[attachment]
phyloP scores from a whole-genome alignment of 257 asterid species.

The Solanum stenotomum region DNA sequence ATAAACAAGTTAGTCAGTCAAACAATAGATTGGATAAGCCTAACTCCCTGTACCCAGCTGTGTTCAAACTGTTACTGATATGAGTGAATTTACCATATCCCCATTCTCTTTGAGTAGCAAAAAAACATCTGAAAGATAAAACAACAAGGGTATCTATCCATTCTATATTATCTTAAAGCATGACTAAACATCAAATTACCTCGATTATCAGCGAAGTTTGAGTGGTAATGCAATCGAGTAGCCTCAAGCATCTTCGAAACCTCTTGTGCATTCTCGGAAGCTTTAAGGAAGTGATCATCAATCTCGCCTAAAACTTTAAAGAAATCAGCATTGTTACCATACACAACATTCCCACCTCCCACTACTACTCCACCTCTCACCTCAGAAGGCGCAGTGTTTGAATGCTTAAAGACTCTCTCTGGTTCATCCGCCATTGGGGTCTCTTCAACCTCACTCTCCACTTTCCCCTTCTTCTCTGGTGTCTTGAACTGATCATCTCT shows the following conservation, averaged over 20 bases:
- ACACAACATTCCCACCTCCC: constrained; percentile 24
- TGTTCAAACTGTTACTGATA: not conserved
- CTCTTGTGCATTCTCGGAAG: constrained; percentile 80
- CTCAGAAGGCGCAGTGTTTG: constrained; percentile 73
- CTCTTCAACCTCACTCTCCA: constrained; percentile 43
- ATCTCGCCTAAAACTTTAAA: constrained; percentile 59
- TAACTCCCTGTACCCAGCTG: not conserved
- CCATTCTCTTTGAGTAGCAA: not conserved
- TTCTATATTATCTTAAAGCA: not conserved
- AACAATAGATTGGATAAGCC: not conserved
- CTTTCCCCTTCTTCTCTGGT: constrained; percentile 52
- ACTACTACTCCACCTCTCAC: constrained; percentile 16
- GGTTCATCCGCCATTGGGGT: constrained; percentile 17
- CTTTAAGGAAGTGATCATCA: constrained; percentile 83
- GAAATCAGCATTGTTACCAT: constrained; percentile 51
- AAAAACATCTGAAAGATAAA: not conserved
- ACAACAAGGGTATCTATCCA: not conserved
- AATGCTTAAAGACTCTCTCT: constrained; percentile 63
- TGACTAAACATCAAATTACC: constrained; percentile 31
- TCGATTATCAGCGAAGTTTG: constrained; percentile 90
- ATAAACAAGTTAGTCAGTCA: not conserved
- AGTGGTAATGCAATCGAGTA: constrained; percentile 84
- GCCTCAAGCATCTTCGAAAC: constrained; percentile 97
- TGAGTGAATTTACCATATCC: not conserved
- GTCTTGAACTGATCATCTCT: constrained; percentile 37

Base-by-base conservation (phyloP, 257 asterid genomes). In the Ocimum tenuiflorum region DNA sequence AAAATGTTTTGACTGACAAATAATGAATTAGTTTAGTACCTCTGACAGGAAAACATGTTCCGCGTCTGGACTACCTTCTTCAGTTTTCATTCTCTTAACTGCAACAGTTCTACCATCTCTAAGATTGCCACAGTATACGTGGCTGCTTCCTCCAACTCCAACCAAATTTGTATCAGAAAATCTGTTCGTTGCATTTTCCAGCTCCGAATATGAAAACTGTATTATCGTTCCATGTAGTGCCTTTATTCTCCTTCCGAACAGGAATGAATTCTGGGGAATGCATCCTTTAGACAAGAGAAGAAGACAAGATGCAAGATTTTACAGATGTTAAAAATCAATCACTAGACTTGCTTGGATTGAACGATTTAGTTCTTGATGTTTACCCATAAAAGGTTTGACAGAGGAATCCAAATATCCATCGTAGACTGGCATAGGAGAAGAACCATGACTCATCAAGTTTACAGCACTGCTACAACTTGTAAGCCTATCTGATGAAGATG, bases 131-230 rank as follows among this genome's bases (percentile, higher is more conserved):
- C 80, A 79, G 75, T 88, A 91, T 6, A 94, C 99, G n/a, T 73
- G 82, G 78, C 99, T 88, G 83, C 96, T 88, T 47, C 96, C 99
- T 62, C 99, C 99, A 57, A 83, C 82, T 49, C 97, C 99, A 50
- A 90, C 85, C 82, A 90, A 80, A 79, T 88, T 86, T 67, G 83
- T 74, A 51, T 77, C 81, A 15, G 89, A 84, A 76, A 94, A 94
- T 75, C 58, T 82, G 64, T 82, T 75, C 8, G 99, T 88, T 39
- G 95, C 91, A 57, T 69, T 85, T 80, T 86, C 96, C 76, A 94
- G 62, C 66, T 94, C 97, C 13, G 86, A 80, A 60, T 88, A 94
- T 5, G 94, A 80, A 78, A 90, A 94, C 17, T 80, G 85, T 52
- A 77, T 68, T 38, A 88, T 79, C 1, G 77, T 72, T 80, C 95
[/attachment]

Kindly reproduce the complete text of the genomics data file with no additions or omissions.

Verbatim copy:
phyloP scores from a whole-genome alignment of 257 asterid species.

The Solanum stenotomum region DNA sequence ATAAACAAGTTAGTCAGTCAAACAATAGATTGGATAAGCCTAACTCCCTGTACCCAGCTGTGTTCAAACTGTTACTGATATGAGTGAATTTACCATATCCCCATTCTCTTTGAGTAGCAAAAAAACATCTGAAAGATAAAACAACAAGGGTATCTATCCATTCTATATTATCTTAAAGCATGACTAAACATCAAATTACCTCGATTATCAGCGAAGTTTGAGTGGTAATGCAATCGAGTAGCCTCAAGCATCTTCGAAACCTCTTGTGCATTCTCGGAAGCTTTAAGGAAGTGATCATCAATCTCGCCTAAAACTTTAAAGAAATCAGCATTGTTACCATACACAACATTCCCACCTCCCACTACTACTCCACCTCTCACCTCAGAAGGCGCAGTGTTTGAATGCTTAAAGACTCTCTCTGGTTCATCCGCCATTGGGGTCTCTTCAACCTCACTCTCCACTTTCCCCTTCTTCTCTGGTGTCTTGAACTGATCATCTCT shows the following conservation, averaged over 20 bases:
- ACACAACATTCCCACCTCCC: constrained; percentile 24
- TGTTCAAACTGTTACTGATA: not conserved
- CTCTTGTGCATTCTCGGAAG: constrained; percentile 80
- CTCAGAAGGCGCAGTGTTTG: constrained; percentile 73
- CTCTTCAACCTCACTCTCCA: constrained; percentile 43
- ATCTCGCCTAAAACTTTAAA: constrained; percentile 59
- TAACTCCCTGTACCCAGCTG: not conserved
- CCATTCTCTTTGAGTAGCAA: not conserved
- TTCTATATTATCTTAAAGCA: not conserved
- AACAATAGATTGGATAAGCC: not conserved
- CTTTCCCCTTCTTCTCTGGT: constrained; percentile 52
- ACTACTACTCCACCTCTCAC: constrained; percentile 16
- GGTTCATCCGCCATTGGGGT: constrained; percentile 17
- CTTTAAGGAAGTGATCATCA: constrained; percentile 83
- GAAATCAGCATTGTTACCAT: constrained; percentile 51
- AAAAACATCTGAAAGATAAA: not conserved
- ACAACAAGGGTATCTATCCA: not conserved
- AATGCTTAAAGACTCTCTCT: constrained; percentile 63
- TGACTAAACATCAAATTACC: constrained; percentile 31
- TCGATTATCAGCGAAGTTTG: constrained; percentile 90
- ATAAACAAGTTAGTCAGTCA: not conserved
- AGTGGTAATGCAATCGAGTA: constrained; percentile 84
- GCCTCAAGCATCTTCGAAAC: constrained; percentile 97
- TGAGTGAATTTACCATATCC: not conserved
- GTCTTGAACTGATCATCTCT: constrained; percentile 37

Base-by-base conservation (phyloP, 257 asterid genomes). In the Ocimum tenuiflorum region DNA sequence AAAATGTTTTGACTGACAAATAATGAATTAGTTTAGTACCTCTGACAGGAAAACATGTTCCGCGTCTGGACTACCTTCTTCAGTTTTCATTCTCTTAACTGCAACAGTTCTACCATCTCTAAGATTGCCACAGTATACGTGGCTGCTTCCTCCAACTCCAACCAAATTTGTATCAGAAAATCTGTTCGTTGCATTTTCCAGCTCCGAATATGAAAACTGTATTATCGTTCCATGTAGTGCCTTTATTCTCCTTCCGAACAGGAATGAATTCTGGGGAATGCATCCTTTAGACAAGAGAAGAAGACAAGATGCAAGATTTTACAGATGTTAAAAATCAATCACTAGACTTGCTTGGATTGAACGATTTAGTTCTTGATGTTTACCCATAAAAGGTTTGACAGAGGAATCCAAATATCCATCGTAGACTGGCATAGGAGAAGAACCATGACTCATCAAGTTTACAGCACTGCTACAACTTGTAAGCCTATCTGATGAAGATG, bases 131-230 rank as follows among this genome's bases (percentile, higher is more conserved):
- C 80, A 79, G 75, T 88, A 91, T 6, A 94, C 99, G n/a, T 73
- G 82, G 78, C 99, T 88, G 83, C 96, T 88, T 47, C 96, C 99
- T 62, C 99, C 99, A 57, A 83, C 82, T 49, C 97, C 99, A 50
- A 90, C 85, C 82, A 90, A 80, A 79, T 88, T 86, T 67, G 83
- T 74, A 51, T 77, C 81, A 15, G 89, A 84, A 76, A 94, A 94
- T 75, C 58, T 82, G 64, T 82, T 75, C 8, G 99, T 88, T 39
- G 95, C 91, A 57, T 69, T 85, T 80, T 86, C 96, C 76, A 94
- G 62, C 66, T 94, C 97, C 13, G 86, A 80, A 60, T 88, A 94
- T 5, G 94, A 80, A 78, A 90, A 94, C 17, T 80, G 85, T 52
- A 77, T 68, T 38, A 88, T 79, C 1, G 77, T 72, T 80, C 95